Rent Luzzu (2021)

3.5 of 5 from 108 ratings
1h 31min
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Jesmark, a struggling fisherman on the island of Malta, must make an agonising choice: repair his leaking luzzu - the traditional wooden fishing boat that has been in his family for generations - or decommission it and give in to the temptation of illicit dealing on the black market. Featuring a Sundance Film Festival award-winning lead performance from Jesmark Scicluna - a non-professional actor and real life fisherman - Alex Camilleri's acclaimed debut feature takes inspiration from Italian Neorealist filmmakers and offers a glimpse into the beauty of an island rarely portrayed in cinema.
, , , Marta Vella, Timur Ali, , , , , , Royin Grech, Rebecca Fenech, Joseph Schiavone, Ignazio Schembri, , Reece Vella, Joseph Agius, Philip Agius, Emanuele Muscat, Noel Grech
Alex Camilleri
Rebecca Anastasi, Ramin Bahrani, Alex Camilleri, Oliver Mallia
Alex Camilleri
Peccadillo Panorama
Release Date:
Run Time:
91 minutes
English Audio Description, Maltese Dolby Digital 5.1
English Hard of Hearing
DVD Regions:
Region 0 (All)
Aspect Ratio:
Widescreen 1.78:1 / 16:9
  • Interview with Writer/ Director Alex Camilleri
  • Test Footage 'Lampuki' and 'Slipway'
  • Jesmark Scicluna Screen Test
  • Theatrical Trailer

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Reviews (1) of Luzzu

Quietly impressive neo-realism - Luzzu review by PD

Spoiler Alert

Writer-director Alex Camilleri’s debut feature focuses on the plight of Jesmark, a young Maltese fisherman — wonderfully played by an actual Maltese fisherman — whose longstanding family trade is upended by a bureaucracy making it increasingly hard to earn a living. Naturalistic and perhaps a bit too obvious in parts, the film is generally a moving tale of real-world strife — a sort of low-key take on Visconti’s neorealist La Terra Trema, with officials, regulations and giant trawlers rapidly destroying seafaring practices that have existed for generations. The director is perhaps guilty of stacking the deck a bit too highly against Jesmark (a potential health problem with his baby son and an intrusive mother-in-law seem to me particularly unnecessary) but the film nevertheless convincingly portrays a ruthless world in which a morally intact, hardworking young man is strongly encouraged to give up his soul to feed his family.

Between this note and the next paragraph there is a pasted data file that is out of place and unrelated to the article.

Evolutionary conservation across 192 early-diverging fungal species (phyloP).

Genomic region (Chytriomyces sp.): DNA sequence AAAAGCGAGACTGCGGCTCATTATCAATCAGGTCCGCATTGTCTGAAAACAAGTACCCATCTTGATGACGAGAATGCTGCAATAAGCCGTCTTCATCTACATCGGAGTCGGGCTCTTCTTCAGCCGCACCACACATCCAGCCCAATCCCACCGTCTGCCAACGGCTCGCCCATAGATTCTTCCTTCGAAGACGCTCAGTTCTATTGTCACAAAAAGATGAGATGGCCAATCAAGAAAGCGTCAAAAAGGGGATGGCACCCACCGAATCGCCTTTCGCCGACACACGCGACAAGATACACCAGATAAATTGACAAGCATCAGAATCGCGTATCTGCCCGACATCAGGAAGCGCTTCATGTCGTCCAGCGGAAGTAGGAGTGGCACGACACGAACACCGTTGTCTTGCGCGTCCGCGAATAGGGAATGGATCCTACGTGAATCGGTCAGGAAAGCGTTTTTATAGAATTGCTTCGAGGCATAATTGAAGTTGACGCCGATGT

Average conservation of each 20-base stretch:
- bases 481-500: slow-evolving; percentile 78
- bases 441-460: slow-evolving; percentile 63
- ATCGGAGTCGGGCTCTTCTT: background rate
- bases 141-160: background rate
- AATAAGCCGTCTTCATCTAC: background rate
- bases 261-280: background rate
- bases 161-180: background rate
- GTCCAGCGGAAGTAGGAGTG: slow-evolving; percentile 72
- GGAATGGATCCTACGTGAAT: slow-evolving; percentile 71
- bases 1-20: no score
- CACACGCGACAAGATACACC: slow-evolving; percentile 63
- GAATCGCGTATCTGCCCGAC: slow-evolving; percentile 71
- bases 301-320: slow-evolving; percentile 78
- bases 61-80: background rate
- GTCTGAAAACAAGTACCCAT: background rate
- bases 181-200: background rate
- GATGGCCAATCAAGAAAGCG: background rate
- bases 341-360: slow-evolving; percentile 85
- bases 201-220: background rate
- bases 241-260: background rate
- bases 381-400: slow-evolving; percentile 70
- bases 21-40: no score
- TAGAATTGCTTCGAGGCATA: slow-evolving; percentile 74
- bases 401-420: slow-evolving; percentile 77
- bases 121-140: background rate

Jesmark Scicluna, making his debut along with the rest of the cast, provides a stoical presence that commands attention, although he is unsurprisingly less surefooted during the film’s overtly dramatic moments, especially those involving his partner Denise and her family, and it's notable throughout that there is absolutely no sharing with them (on screen at any rate) his dilemma whether to continue fishing or to sell-out. However, when the moment of decision arrives, a sequence involving a montage of the boats' unblinking eyes packs quite an emotional punch.

The central theme is the depiction of an embattled community - the choice to cast non-professional actors in the key roles brings an additional layer of authenticity: the grizzled fishermen clearly know their way around not only the boats but also the history and mythology which surrounds them - but it's also unexpectedly far-reaching, being also an exploration of masculinity in crisis, of the attrition of traditions by the forces of progress and of the agonies and uncertainties of new parenthood. And in the process the film produces a vision of Malta that’s far from the postcard-friendly vistas seen in most other films to reveal an island shaken by global economics. Quietly impressive.

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